This 11 - 19 secondary school will be based in Tower Hamlets or Newham. The application is from a teacher group, led by David Perks who has nearly 25 years of experience in science teaching in state schools; has advised the Department for Education on both primary and secondary science; and is a Director of the Physics Factory, a national charity established to revitalise physics education in state schools. All pupils will study biology, chemistry and physics from the age of 11, as part of a strong academic curriculum. The sixth form will have a strong academic focus aimed at giving students the best chance of applying for a place to study at Russell Group universities.
- Boston Free School, Boston, Lincolnshire
Boston Free School will be a 4 - 11 primary school in Boston. It is being set up by the teachers (including the head teacher) and governors of two other successful primary schools in the town. Boston Free School will address the fact that there is currently no primary school in central Boston and, due to lack of town centre provision, children currently have to travel to schools on the outskirts of town. The team is focused on achieving success for every child, and plans to use innovative international teaching methods.
The list of Free Schools approved today can be found on the Department’s website.
Notes to editors
- As of 13 July 2012:
- 24 Free Schools opened in 2011
- A further 65 were approved in the previous application round
- Around 50 groups are aiming to open in September 2012 - and others will follow in 2013 or 2014
- 102 proposals have been approved today, with the majority aiming to open in September 2013.
After a rigorous application process, including groups having to demonstrate clear parental demand, 102 groups were successful in their application and interview and move into the pre-opening stage.
All applicant groups were required to provide details of the individuals involved in the project, and these individuals have undergone checks carried out by the Department for Education’s Due Diligence Unit. More about the approval process can be found on the Free Schools pages of the website.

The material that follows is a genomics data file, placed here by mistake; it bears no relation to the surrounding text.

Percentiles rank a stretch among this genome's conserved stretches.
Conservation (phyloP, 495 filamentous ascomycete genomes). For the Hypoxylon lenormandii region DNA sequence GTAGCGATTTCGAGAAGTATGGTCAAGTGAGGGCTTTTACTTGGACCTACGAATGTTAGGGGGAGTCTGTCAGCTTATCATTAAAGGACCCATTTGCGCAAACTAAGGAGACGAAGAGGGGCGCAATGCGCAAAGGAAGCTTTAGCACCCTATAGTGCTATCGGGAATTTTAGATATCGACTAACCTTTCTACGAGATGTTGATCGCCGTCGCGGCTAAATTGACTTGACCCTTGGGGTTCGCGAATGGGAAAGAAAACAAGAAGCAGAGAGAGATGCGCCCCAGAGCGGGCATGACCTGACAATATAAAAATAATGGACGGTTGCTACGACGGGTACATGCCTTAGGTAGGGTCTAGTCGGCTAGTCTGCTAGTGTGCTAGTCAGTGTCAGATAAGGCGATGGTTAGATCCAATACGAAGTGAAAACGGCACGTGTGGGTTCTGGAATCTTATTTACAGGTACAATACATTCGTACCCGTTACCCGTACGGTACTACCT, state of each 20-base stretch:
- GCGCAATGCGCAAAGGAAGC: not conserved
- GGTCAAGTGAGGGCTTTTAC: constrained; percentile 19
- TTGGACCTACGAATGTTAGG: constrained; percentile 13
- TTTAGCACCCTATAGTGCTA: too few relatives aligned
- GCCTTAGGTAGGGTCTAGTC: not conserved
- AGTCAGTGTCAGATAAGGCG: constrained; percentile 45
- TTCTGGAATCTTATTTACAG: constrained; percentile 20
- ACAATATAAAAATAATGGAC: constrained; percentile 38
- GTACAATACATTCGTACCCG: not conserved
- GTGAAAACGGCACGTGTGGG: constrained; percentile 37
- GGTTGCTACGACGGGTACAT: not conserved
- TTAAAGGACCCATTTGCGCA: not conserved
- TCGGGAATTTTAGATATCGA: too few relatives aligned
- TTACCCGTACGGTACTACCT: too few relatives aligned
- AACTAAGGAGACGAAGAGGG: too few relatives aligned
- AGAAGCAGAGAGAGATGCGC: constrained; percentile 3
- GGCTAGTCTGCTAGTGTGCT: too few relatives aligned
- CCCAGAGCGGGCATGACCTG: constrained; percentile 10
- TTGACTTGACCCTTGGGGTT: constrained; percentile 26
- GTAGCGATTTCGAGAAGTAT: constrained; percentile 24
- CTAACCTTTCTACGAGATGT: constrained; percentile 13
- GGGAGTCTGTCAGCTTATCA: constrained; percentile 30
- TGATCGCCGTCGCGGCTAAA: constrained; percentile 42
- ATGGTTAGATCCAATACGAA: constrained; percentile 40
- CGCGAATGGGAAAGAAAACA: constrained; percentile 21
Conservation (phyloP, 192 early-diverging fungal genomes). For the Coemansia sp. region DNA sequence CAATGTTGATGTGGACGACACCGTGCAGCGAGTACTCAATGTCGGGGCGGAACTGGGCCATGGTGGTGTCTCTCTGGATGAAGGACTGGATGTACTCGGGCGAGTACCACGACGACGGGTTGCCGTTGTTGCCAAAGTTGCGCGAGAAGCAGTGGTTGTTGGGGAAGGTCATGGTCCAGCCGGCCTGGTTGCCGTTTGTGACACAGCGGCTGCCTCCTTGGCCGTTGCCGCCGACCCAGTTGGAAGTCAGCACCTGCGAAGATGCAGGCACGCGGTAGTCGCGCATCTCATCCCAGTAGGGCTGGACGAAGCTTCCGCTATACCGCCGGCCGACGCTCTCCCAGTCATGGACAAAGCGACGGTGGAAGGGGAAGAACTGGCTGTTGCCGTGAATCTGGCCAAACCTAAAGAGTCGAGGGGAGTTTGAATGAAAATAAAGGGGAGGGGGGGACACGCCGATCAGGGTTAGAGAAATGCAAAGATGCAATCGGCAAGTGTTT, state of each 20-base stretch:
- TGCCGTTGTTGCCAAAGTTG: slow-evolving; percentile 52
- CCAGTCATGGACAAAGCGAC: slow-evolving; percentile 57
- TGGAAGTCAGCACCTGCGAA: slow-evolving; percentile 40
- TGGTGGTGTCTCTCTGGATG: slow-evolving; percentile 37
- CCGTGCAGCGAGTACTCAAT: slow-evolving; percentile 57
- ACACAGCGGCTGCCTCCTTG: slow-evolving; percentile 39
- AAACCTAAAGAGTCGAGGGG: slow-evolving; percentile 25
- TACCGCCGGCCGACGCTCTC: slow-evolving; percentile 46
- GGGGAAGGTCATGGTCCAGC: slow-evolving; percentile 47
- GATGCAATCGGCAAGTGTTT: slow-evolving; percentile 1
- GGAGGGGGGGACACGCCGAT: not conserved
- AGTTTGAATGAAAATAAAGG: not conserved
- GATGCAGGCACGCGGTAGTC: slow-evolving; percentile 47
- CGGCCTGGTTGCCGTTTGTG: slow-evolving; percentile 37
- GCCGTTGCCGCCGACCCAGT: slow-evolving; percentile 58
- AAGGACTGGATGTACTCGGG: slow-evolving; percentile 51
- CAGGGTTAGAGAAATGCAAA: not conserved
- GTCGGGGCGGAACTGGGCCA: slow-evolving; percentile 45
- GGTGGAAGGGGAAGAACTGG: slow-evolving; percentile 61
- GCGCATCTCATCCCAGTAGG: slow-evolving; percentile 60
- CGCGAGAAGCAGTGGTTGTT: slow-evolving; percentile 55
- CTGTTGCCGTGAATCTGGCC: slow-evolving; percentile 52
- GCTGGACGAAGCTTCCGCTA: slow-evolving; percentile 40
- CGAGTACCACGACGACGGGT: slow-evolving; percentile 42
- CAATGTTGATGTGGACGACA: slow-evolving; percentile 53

- Of the 102 Free Schools approved to open from 2013 onwards:
- 85 are mainstream schools. Of these there are:
- 40 primary
- 28 secondary
- 10 all through
- One 14 - 19 school
- Five 16 - 19 schools
- One 5 - 7 school
- In addition there are five special Free Schools and 12 Alternative Provision Free Schools.
- Types of schools and proposers:
- 59 are being set up by teachers, existing schools, and educational organisations (including five independent schools which will join the state sector).
- 43 are being set up by parent, community, charity and local groups.
- Of the 102 schools approved, 33 characterise themselves as faith schools. Of the 33, 20 will be designated faith schools, and will be able to select some pupils on the basis of faith.
- The regional breakdown of all 102 Free Schools is as follows:
- East Midlands - 4
- East of England - 10
- London - 34
- North East - 3
- North West - 12
- South East - 16
- South West - 9
- West Midlands - 7
- Yorkshire and Humber - 7
The groups will now work to make their schools a reality. This includes undertaking a statutory consultation in their local area and taking steps to recruit their school’s Principal Designate, with the final aim of securing a Funding Agreement with the Secretary of State - which will allow the school to open.
Capital funding for these projects is still to be decided.
Charter schools in New York, which are similar to Free Schools, have been shown dramatically to close the gap separating inner-city neighbourhood students from those of the wealthiest suburbs - by 86 per cent in maths and 66 per cent in English. Hoxby, C.M., Murarka, S., and Kang, J. (2009) How New York City’s Charter Schools Affect Achievement, The New York City Charter Schools Evaluation Project 2009.
At home, schools with greater independence are also excelling. Research published by the Department for Education shows that between 2010 and 2011, results for pupils in sponsored academies improved at a faster rate than in other state-funded schools and at a faster rate than in a group of similar schools. In sponsored academies that had been open for at least five years, results between 2006 and 2011 increased at a faster rate than in other state-funded schools and at a faster rate than in a group of similar schools.
- Applications for 2014 Free Schools will open shortly.